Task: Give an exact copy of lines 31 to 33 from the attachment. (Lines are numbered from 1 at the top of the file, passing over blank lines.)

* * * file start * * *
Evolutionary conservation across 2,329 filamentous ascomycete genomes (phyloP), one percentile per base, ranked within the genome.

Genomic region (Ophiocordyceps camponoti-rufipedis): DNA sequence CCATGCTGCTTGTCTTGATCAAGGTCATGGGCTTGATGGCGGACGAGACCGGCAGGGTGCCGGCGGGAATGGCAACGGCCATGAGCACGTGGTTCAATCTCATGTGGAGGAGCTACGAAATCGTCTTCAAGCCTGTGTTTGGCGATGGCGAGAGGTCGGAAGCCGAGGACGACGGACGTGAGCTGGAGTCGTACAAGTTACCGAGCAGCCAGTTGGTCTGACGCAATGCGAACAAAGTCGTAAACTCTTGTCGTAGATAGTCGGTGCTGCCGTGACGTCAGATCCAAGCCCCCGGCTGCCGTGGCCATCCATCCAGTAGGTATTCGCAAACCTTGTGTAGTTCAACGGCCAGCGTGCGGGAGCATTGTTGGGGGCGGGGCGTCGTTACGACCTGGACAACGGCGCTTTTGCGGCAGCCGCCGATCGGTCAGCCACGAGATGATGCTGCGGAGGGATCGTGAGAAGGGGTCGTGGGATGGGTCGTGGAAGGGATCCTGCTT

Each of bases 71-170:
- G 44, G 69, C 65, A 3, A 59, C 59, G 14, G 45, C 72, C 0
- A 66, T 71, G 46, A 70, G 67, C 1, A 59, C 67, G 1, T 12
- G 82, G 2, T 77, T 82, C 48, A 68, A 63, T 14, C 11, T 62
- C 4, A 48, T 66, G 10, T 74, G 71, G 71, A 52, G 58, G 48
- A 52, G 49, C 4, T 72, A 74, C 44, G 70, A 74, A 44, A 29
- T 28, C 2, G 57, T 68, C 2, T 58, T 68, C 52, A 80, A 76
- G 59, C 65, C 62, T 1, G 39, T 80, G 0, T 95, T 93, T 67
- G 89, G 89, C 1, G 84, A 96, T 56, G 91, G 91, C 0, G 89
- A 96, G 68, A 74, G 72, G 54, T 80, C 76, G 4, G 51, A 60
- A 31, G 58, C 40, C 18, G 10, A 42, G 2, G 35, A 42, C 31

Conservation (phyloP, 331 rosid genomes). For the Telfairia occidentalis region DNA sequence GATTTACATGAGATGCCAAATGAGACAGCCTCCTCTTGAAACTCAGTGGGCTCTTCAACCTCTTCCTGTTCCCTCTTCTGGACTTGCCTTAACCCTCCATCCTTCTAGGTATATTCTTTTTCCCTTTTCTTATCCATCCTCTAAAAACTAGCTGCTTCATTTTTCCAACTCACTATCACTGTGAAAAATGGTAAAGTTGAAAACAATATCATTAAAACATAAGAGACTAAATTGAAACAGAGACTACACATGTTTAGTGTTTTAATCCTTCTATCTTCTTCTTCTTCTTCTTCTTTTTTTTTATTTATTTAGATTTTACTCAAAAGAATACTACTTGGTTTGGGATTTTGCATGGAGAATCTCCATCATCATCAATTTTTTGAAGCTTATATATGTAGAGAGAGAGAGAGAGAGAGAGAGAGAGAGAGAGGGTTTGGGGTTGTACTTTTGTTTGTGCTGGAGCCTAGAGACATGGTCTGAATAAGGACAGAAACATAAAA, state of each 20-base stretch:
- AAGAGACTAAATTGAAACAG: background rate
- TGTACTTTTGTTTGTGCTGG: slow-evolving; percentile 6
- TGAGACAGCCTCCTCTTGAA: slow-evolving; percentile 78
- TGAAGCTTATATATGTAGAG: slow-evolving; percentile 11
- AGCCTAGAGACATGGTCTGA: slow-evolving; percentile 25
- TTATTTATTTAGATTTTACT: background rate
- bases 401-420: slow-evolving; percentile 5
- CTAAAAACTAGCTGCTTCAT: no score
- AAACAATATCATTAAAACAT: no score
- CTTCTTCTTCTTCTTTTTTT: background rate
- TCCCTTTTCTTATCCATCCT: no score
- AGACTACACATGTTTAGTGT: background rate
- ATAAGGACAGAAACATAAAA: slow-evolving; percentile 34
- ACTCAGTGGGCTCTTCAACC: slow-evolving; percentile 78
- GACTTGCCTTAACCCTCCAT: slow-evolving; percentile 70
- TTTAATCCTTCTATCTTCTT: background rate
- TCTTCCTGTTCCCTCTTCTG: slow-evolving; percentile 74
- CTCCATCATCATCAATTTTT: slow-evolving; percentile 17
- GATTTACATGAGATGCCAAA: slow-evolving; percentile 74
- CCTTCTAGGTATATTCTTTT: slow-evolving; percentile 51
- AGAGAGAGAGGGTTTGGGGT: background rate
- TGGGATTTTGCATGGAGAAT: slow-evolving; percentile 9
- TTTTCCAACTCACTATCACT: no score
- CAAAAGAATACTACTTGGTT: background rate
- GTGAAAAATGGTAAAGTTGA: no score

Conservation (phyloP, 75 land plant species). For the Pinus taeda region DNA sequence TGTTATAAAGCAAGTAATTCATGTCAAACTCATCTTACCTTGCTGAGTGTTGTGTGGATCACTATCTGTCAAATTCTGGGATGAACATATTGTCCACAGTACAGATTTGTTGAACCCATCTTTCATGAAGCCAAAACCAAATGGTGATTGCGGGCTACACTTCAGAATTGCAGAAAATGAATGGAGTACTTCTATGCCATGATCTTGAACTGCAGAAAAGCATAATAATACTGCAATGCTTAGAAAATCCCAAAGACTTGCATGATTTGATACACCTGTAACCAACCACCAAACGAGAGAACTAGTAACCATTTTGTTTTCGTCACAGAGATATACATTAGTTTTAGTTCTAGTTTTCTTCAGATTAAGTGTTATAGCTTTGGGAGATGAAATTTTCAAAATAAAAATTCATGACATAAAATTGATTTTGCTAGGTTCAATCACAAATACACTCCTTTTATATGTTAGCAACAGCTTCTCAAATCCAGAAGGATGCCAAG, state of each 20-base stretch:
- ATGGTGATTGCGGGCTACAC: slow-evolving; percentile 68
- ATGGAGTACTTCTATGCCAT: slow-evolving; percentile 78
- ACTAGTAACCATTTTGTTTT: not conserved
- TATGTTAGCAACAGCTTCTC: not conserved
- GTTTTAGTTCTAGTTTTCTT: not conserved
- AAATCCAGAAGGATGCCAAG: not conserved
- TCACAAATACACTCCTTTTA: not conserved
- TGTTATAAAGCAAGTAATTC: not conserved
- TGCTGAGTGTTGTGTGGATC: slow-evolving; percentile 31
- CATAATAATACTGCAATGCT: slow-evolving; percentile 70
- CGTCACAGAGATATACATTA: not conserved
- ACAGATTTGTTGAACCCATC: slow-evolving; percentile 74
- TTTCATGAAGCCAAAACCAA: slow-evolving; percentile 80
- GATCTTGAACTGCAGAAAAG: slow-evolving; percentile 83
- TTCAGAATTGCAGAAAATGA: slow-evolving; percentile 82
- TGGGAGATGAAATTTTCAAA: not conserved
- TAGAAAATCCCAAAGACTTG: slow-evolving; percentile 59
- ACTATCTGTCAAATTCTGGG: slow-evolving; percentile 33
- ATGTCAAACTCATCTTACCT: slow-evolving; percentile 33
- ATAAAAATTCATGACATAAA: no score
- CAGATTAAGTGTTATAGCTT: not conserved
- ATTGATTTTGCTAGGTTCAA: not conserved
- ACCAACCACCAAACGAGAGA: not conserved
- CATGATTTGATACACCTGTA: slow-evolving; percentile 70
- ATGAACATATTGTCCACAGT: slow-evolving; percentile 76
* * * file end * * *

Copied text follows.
- TCTTCCTGTTCCCTCTTCTG: slow-evolving; percentile 74
- CTCCATCATCATCAATTTTT: slow-evolving; percentile 17
- GATTTACATGAGATGCCAAA: slow-evolving; percentile 74